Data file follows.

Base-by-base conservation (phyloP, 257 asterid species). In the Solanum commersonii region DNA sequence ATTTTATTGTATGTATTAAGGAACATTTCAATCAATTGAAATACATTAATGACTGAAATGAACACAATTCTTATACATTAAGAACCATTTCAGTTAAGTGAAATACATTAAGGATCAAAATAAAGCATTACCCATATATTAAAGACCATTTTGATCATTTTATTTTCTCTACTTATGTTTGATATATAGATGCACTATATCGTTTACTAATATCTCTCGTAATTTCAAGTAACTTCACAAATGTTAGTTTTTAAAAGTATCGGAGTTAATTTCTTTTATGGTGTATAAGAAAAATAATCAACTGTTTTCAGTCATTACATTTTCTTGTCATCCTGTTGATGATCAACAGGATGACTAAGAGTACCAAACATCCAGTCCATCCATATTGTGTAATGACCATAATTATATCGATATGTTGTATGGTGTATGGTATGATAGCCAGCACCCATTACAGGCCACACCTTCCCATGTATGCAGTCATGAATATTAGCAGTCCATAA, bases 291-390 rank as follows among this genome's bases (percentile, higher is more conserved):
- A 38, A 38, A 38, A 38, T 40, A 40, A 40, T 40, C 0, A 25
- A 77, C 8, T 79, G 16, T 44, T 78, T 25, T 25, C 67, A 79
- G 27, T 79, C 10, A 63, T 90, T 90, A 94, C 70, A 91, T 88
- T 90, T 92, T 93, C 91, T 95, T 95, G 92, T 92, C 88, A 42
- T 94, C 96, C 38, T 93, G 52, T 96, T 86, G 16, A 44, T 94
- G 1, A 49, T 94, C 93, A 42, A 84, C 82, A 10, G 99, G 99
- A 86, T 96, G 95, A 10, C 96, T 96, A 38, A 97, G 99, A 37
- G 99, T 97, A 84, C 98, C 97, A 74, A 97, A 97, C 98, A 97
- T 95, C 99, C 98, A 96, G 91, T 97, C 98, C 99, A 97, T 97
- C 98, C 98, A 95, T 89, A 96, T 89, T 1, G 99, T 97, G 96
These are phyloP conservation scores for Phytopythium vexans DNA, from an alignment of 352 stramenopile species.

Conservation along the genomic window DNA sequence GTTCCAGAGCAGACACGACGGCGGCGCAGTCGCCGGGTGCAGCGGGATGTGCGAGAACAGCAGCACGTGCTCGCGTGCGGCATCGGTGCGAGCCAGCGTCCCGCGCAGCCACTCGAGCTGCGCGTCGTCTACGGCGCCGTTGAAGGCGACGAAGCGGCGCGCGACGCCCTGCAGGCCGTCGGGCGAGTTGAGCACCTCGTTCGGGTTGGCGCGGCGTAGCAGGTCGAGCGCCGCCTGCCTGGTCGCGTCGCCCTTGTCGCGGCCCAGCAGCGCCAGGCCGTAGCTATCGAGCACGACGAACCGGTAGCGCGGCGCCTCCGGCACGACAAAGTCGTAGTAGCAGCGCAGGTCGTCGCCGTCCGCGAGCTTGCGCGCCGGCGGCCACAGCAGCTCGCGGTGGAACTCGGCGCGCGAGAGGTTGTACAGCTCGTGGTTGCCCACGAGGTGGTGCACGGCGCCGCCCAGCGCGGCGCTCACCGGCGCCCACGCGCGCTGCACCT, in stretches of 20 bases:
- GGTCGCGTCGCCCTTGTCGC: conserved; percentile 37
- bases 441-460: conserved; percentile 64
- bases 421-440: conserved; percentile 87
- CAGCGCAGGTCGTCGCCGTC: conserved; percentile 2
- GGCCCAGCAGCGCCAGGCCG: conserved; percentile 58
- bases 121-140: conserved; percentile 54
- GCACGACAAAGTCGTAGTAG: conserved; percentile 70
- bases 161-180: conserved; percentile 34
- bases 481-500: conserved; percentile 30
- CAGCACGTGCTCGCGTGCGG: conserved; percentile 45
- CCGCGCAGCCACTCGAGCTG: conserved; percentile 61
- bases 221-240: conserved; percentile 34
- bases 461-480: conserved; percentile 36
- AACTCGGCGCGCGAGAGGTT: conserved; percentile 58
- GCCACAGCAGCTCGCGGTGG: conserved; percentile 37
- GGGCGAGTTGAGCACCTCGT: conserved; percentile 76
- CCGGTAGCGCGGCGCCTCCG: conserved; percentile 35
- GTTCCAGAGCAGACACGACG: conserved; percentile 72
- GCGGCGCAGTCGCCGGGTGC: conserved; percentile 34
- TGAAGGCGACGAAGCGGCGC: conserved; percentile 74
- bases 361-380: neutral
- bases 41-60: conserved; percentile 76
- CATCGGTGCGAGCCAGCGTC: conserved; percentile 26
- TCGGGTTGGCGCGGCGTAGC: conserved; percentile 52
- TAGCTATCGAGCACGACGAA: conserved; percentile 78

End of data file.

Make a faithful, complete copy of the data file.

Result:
Base-by-base conservation (phyloP, 257 asterid species). In the Solanum commersonii region DNA sequence ATTTTATTGTATGTATTAAGGAACATTTCAATCAATTGAAATACATTAATGACTGAAATGAACACAATTCTTATACATTAAGAACCATTTCAGTTAAGTGAAATACATTAAGGATCAAAATAAAGCATTACCCATATATTAAAGACCATTTTGATCATTTTATTTTCTCTACTTATGTTTGATATATAGATGCACTATATCGTTTACTAATATCTCTCGTAATTTCAAGTAACTTCACAAATGTTAGTTTTTAAAAGTATCGGAGTTAATTTCTTTTATGGTGTATAAGAAAAATAATCAACTGTTTTCAGTCATTACATTTTCTTGTCATCCTGTTGATGATCAACAGGATGACTAAGAGTACCAAACATCCAGTCCATCCATATTGTGTAATGACCATAATTATATCGATATGTTGTATGGTGTATGGTATGATAGCCAGCACCCATTACAGGCCACACCTTCCCATGTATGCAGTCATGAATATTAGCAGTCCATAA, bases 291-390 rank as follows among this genome's bases (percentile, higher is more conserved):
- A 38, A 38, A 38, A 38, T 40, A 40, A 40, T 40, C 0, A 25
- A 77, C 8, T 79, G 16, T 44, T 78, T 25, T 25, C 67, A 79
- G 27, T 79, C 10, A 63, T 90, T 90, A 94, C 70, A 91, T 88
- T 90, T 92, T 93, C 91, T 95, T 95, G 92, T 92, C 88, A 42
- T 94, C 96, C 38, T 93, G 52, T 96, T 86, G 16, A 44, T 94
- G 1, A 49, T 94, C 93, A 42, A 84, C 82, A 10, G 99, G 99
- A 86, T 96, G 95, A 10, C 96, T 96, A 38, A 97, G 99, A 37
- G 99, T 97, A 84, C 98, C 97, A 74, A 97, A 97, C 98, A 97
- T 95, C 99, C 98, A 96, G 91, T 97, C 98, C 99, A 97, T 97
- C 98, C 98, A 95, T 89, A 96, T 89, T 1, G 99, T 97, G 96
These are phyloP conservation scores for Phytopythium vexans DNA, from an alignment of 352 stramenopile species.

Conservation along the genomic window DNA sequence GTTCCAGAGCAGACACGACGGCGGCGCAGTCGCCGGGTGCAGCGGGATGTGCGAGAACAGCAGCACGTGCTCGCGTGCGGCATCGGTGCGAGCCAGCGTCCCGCGCAGCCACTCGAGCTGCGCGTCGTCTACGGCGCCGTTGAAGGCGACGAAGCGGCGCGCGACGCCCTGCAGGCCGTCGGGCGAGTTGAGCACCTCGTTCGGGTTGGCGCGGCGTAGCAGGTCGAGCGCCGCCTGCCTGGTCGCGTCGCCCTTGTCGCGGCCCAGCAGCGCCAGGCCGTAGCTATCGAGCACGACGAACCGGTAGCGCGGCGCCTCCGGCACGACAAAGTCGTAGTAGCAGCGCAGGTCGTCGCCGTCCGCGAGCTTGCGCGCCGGCGGCCACAGCAGCTCGCGGTGGAACTCGGCGCGCGAGAGGTTGTACAGCTCGTGGTTGCCCACGAGGTGGTGCACGGCGCCGCCCAGCGCGGCGCTCACCGGCGCCCACGCGCGCTGCACCT, in stretches of 20 bases:
- GGTCGCGTCGCCCTTGTCGC: conserved; percentile 37
- bases 441-460: conserved; percentile 64
- bases 421-440: conserved; percentile 87
- CAGCGCAGGTCGTCGCCGTC: conserved; percentile 2
- GGCCCAGCAGCGCCAGGCCG: conserved; percentile 58
- bases 121-140: conserved; percentile 54
- GCACGACAAAGTCGTAGTAG: conserved; percentile 70
- bases 161-180: conserved; percentile 34
- bases 481-500: conserved; percentile 30
- CAGCACGTGCTCGCGTGCGG: conserved; percentile 45
- CCGCGCAGCCACTCGAGCTG: conserved; percentile 61
- bases 221-240: conserved; percentile 34
- bases 461-480: conserved; percentile 36
- AACTCGGCGCGCGAGAGGTT: conserved; percentile 58
- GCCACAGCAGCTCGCGGTGG: conserved; percentile 37
- GGGCGAGTTGAGCACCTCGT: conserved; percentile 76
- CCGGTAGCGCGGCGCCTCCG: conserved; percentile 35
- GTTCCAGAGCAGACACGACG: conserved; percentile 72
- GCGGCGCAGTCGCCGGGTGC: conserved; percentile 34
- TGAAGGCGACGAAGCGGCGC: conserved; percentile 74
- bases 361-380: neutral
- bases 41-60: conserved; percentile 76
- CATCGGTGCGAGCCAGCGTC: conserved; percentile 26
- TCGGGTTGGCGCGGCGTAGC: conserved; percentile 52
- TAGCTATCGAGCACGACGAA: conserved; percentile 78